On the basis of grouping by proximity (Chen, 2005; Han, Humphreys, & Chen, 1999b), similarities in topological properties, such as closure, number of holes, and inside-outside relationship, can be processed in a parallel way in determining the selection between global and local levels of hierarchical patterns for response. If topological properties do indeed play an important role in perceptual organization, then they might be perceived under the crowding condition, modulating crowding effect when the target and flankers shared local geometrical properties but were topologically different. 
In the present study, we investigated whether target-flanker similarity based on topological properties influenced the crowding effect. We tested the extent of the crowding effect induced by two stimuli patterns of topological difference and topological equivalence. Moreover, we employed two stimuli patterns of the same items but different topological properties. The crowding effect was reduced if the target and flankers differed in their numbers of holes and with an outer topological different flanker and an inner topological equivalent flanker.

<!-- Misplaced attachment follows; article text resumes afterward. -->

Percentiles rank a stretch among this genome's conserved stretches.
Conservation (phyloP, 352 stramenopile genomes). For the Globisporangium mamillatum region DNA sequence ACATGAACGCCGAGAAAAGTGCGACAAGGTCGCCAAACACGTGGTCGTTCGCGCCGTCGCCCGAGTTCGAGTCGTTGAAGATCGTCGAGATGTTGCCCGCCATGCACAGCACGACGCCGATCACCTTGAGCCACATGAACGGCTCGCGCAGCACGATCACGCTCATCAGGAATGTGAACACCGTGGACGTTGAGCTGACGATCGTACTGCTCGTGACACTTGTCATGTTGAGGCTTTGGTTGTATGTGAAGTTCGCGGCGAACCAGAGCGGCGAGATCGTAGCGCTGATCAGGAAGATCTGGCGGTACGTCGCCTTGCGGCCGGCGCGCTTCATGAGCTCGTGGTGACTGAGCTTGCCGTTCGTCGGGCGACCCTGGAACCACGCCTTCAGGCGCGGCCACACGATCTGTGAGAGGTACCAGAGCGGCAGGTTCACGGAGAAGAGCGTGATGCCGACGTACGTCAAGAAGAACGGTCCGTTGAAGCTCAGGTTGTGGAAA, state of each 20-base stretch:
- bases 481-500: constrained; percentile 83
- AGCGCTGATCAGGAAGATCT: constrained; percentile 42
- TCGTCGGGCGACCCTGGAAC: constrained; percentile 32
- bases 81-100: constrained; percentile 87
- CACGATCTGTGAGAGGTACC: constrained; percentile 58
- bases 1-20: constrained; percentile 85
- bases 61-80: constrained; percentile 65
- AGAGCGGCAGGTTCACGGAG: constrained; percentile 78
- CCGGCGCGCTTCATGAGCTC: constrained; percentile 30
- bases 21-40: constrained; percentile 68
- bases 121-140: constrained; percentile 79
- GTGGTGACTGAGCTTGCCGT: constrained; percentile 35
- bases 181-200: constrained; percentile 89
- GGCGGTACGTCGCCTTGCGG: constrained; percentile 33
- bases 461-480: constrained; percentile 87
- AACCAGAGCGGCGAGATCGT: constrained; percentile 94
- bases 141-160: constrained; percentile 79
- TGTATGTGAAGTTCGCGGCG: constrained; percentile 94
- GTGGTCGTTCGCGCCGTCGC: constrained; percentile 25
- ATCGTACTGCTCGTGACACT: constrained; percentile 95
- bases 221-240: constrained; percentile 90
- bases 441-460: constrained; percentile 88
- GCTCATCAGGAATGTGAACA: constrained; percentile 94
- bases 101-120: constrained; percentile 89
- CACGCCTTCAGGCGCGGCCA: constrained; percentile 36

Method
Participants were tested individually in a dimly lit room, observing the stimuli from a distance of 56 cm. The stimuli were shown on a Dell computer with a 22-in. CRT monitor at a resolution of 1,024 × 768 pixels, whose frame rate equaled 16.67 ms. MATLAB software (MathWorks, Natick, MA) with Psychophysics Toolbox PTB-3 (USA) (Brainard, 1997; Pelli, 1997) was used to display the stimuli and record responses. The stimuli were black against a gray background. Observers were required to fixate on the fixation point throughout the experiment. The observer initiated each trial. Time interval between space bar press and onset of stimuli was 250 ms. The conditions and trials were randomized. The stimuli were presented for 50 ms (Figure 1). The behavioral performance was quantified by the percentage of correct responses. The fixation point was in the middle of the screen. The target was presented either on the left or the right to the fixation point. The eccentricity of the target was 12°. In Experiments 1 to 3, the stimuli subtended a visual angle of 3.1° × 3.1°. The center-to-center distance between the target and the flanker was 3.25°. The luminance of the stimuli and background was 0 cd/m2 and 0.48 cd/m2, respectively. We conducted our study in a lower light condition compared with other crowding experiments. The observers underwent a dark adaptation. Under a lower light condition, mainly rods mediate our visual system, and the very low lightness was in favor of the peripheral vision mediated by the rods system.